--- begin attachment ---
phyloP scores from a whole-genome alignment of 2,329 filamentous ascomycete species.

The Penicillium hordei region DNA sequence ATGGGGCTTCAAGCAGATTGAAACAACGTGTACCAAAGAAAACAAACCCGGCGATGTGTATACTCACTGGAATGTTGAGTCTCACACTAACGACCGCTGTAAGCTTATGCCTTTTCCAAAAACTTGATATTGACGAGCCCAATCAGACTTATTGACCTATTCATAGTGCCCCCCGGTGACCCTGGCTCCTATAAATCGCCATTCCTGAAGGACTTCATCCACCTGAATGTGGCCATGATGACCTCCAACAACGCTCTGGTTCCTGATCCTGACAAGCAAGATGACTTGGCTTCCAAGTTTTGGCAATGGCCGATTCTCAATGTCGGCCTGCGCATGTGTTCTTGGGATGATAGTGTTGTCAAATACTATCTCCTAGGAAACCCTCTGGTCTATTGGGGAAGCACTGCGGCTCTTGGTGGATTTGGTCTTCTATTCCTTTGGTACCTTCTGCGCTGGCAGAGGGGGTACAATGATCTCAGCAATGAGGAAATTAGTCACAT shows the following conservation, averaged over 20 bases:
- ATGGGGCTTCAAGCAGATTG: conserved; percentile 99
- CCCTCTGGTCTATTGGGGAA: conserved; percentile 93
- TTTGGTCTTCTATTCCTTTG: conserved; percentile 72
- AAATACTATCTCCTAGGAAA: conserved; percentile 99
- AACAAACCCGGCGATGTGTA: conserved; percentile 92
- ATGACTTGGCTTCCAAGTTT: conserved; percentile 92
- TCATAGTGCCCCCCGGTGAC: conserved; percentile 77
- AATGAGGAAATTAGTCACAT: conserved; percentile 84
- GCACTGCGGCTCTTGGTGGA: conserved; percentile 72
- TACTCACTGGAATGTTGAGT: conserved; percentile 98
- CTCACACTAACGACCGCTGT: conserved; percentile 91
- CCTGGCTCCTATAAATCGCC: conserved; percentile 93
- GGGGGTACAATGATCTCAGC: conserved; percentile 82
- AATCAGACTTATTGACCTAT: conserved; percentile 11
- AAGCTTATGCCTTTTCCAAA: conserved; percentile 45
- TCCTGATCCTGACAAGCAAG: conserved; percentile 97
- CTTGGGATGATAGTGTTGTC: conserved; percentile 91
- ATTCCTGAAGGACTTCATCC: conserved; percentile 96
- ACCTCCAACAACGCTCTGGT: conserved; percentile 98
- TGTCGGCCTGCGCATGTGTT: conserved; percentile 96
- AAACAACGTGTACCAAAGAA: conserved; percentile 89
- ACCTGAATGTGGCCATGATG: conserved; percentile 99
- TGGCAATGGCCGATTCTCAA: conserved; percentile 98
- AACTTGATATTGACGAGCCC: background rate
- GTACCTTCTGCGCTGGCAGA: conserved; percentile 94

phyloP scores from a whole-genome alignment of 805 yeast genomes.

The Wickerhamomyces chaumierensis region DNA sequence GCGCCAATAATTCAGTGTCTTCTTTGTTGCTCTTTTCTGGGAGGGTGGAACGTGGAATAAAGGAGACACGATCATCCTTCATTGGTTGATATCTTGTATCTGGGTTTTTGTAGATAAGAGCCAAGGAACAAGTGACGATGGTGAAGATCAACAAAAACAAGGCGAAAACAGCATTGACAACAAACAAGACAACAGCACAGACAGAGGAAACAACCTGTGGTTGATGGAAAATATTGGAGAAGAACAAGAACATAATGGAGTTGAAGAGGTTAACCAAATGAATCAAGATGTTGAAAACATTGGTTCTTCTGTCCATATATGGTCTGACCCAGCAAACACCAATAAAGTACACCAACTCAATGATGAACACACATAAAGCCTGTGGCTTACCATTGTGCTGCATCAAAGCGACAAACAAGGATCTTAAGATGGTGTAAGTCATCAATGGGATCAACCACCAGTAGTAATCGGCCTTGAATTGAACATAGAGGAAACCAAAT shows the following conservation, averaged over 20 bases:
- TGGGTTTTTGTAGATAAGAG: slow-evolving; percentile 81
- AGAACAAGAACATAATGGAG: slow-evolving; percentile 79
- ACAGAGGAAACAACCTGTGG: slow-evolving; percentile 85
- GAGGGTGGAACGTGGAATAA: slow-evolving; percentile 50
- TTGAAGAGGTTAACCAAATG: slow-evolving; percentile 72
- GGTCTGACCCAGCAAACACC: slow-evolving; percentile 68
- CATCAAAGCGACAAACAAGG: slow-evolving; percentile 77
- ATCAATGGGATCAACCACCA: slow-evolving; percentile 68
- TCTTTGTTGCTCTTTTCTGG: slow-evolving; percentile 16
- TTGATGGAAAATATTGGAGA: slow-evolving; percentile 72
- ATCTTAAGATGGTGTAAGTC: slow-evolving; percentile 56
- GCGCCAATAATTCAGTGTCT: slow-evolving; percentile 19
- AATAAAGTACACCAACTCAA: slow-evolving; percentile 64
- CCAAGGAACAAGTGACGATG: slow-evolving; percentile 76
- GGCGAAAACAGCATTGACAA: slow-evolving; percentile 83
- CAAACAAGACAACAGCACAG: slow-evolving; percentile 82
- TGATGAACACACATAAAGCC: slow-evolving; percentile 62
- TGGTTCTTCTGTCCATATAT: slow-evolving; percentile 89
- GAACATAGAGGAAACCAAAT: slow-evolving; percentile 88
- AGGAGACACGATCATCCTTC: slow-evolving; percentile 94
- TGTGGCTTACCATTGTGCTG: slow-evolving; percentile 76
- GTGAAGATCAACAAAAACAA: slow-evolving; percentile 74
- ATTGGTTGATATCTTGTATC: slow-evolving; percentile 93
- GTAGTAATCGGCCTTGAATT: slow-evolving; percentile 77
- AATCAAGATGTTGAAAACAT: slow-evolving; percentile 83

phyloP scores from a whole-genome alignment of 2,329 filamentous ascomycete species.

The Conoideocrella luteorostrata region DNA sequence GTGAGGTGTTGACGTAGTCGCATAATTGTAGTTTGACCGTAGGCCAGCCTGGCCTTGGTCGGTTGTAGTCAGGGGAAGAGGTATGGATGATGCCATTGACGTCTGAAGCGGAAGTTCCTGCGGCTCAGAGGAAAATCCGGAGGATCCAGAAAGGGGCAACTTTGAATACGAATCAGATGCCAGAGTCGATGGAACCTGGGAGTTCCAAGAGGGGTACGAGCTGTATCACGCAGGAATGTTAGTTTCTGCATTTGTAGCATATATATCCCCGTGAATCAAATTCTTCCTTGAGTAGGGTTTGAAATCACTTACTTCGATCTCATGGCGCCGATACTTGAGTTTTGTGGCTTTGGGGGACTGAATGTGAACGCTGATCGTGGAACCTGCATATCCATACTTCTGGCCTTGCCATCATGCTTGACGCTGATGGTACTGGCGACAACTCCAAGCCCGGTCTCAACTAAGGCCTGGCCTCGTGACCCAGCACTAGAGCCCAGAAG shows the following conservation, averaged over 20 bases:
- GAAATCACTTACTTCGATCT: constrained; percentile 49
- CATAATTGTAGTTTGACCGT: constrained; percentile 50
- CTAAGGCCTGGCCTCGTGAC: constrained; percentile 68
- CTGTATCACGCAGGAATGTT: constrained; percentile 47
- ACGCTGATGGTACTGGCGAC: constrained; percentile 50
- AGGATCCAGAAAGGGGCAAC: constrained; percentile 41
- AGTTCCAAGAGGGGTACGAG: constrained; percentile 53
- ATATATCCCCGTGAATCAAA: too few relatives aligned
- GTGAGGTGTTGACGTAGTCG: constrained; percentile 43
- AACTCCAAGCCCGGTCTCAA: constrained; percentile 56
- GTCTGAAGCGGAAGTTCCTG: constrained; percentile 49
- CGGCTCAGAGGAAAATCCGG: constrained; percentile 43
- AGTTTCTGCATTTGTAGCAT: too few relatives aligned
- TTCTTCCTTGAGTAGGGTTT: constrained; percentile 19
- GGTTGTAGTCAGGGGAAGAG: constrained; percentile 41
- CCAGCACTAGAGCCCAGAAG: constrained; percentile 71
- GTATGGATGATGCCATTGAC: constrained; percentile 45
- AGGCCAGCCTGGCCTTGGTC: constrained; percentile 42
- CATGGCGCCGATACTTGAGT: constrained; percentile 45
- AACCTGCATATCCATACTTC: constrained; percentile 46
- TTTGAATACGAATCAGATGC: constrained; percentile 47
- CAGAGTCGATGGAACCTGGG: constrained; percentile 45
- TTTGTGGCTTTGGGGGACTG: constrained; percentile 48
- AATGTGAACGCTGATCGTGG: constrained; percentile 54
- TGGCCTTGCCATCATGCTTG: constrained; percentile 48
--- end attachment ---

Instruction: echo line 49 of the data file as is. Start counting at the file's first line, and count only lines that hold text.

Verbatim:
- AGGAGACACGATCATCCTTC: slow-evolving; percentile 94